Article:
In this article
- Dr. Eng Lim Goh kicked off The Economist’s Space Summit as part of a breakfast panel on the challenges facing extended space travel
- The Spaceborne Computer, a joint year-long experiment from HPE and NASA, currently resides aboard the International Space Station
- Initially designed to test a supercomputer's ability to operate under the harsh conditions of space, the Spaceborne Computer will now be opened up to astronauts aboard the ISS looking to run data analyses for space research without assistance from Earth
High performance computing (HPC) has become fundamental to research; unlocking discoveries never imagined before about our planet and beyond.
And now, we’re taking that level of computing above the clouds.
In-Space Supercomputing: Empowering Astronauts to Expand Exploration
As HPE announced, and as I discussed in a panel at The Economist’s Space Summit in New York last week, we are continuing experiments with our Spaceborne Computer on the International Space Station (ISS).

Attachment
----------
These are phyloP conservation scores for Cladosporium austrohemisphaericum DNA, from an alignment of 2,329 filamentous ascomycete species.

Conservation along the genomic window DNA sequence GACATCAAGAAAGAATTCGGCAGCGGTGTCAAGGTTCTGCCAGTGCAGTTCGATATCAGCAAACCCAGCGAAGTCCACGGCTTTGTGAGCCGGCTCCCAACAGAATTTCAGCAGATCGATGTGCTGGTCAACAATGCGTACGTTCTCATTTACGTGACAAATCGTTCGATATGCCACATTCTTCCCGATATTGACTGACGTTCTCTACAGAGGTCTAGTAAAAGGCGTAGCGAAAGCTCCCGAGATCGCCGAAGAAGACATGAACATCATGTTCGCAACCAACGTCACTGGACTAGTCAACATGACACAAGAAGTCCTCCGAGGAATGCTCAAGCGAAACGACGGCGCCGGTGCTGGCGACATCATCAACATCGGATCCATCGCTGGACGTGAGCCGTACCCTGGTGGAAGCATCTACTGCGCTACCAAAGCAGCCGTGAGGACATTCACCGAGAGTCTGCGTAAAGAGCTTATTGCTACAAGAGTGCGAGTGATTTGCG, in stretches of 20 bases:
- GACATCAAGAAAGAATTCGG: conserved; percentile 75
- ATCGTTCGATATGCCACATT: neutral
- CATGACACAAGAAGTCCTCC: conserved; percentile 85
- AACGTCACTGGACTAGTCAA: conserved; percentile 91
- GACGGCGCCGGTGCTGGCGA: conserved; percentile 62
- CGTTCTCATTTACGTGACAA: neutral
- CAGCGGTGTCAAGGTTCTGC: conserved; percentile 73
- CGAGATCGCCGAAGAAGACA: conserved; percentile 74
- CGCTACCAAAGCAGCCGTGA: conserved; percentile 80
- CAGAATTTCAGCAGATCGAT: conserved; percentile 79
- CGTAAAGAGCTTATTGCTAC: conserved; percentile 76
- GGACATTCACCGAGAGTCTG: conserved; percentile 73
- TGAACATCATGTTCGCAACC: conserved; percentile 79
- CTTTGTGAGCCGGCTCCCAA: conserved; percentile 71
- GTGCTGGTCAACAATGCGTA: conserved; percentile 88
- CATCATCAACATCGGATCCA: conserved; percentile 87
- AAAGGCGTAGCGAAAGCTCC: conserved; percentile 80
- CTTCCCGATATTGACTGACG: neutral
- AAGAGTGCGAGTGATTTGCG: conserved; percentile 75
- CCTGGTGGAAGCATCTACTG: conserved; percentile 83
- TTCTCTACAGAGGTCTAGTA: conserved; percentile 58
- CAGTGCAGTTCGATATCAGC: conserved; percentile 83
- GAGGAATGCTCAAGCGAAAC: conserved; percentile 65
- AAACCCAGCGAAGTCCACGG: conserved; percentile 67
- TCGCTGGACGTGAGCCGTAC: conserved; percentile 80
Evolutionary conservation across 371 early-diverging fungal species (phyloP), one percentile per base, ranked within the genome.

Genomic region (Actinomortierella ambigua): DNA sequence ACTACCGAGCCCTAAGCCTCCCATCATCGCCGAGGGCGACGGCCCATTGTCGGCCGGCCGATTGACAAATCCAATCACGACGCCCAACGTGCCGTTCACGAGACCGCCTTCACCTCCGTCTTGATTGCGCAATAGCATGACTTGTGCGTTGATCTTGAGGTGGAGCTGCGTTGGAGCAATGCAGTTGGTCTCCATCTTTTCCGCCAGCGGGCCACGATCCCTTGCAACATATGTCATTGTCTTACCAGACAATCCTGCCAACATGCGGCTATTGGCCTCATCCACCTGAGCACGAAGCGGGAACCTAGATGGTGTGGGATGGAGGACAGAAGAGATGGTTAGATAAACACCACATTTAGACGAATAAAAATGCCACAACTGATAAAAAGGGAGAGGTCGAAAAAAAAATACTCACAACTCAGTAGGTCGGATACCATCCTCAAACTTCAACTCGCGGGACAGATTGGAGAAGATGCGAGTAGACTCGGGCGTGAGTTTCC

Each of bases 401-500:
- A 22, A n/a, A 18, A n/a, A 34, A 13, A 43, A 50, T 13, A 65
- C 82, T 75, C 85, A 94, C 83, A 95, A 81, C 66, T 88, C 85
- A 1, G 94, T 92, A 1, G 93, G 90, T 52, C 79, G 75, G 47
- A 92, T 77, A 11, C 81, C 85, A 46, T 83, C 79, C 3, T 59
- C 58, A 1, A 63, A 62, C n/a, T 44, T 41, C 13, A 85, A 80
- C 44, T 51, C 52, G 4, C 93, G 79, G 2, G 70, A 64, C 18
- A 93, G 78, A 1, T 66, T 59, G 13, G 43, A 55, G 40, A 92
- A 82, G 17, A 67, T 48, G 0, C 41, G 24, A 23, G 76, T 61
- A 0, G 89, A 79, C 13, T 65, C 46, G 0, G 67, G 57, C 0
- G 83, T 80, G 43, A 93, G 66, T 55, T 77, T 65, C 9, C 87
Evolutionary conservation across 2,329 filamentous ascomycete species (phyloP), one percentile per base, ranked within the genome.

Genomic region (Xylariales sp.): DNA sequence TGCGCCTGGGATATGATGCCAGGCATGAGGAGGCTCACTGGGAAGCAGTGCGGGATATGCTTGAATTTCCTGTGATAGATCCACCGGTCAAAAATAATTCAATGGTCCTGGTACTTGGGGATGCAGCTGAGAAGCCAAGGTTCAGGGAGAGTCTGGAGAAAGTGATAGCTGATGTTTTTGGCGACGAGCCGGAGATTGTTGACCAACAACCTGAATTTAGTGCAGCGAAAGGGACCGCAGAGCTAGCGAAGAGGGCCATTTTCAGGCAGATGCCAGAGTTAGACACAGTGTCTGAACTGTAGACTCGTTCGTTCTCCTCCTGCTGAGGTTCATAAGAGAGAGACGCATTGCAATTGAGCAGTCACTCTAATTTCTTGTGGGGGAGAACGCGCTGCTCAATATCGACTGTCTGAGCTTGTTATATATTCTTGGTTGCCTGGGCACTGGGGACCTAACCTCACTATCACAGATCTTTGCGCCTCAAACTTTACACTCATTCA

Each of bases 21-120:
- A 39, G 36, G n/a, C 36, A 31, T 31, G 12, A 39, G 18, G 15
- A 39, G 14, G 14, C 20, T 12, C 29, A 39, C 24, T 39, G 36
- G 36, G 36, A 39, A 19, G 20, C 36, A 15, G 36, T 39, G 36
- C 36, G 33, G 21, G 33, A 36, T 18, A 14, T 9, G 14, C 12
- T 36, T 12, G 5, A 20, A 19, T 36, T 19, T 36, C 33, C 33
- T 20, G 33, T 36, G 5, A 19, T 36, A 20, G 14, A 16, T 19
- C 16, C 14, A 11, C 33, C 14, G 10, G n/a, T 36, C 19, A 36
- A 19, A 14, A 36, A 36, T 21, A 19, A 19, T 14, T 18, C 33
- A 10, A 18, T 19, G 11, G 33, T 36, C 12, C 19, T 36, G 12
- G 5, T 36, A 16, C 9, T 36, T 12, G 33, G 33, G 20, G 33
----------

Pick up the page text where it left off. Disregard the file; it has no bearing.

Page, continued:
Our first one-year mission of sending the Spaceborne Computer to space was to test the resiliency and performance of an off-the-shelf supercomputer that is “hardened” with smart, self-healing software, in the harsh conditions of space. After proving this approach to be successful, we have decided to now open the supercomputer to astronauts and researchers aboard the ISS, empowering them to take space exploration to a new level. These are the first ever supercomputing capabilities to be made available in orbit. We’re calling this vision: “above-the-cloud services.
With this project, we’re transforming the space station into a data center by allowing space explorers and experimenters to use the Spaceborne Computer for processing data in space instead of transmitting to and from Earth. That’s a significant step. As we learned from our year-long test, connectivity with Earth can be intermittent and “thin,” which makes this transmission inefficient and frustrating for those aboard the ISS.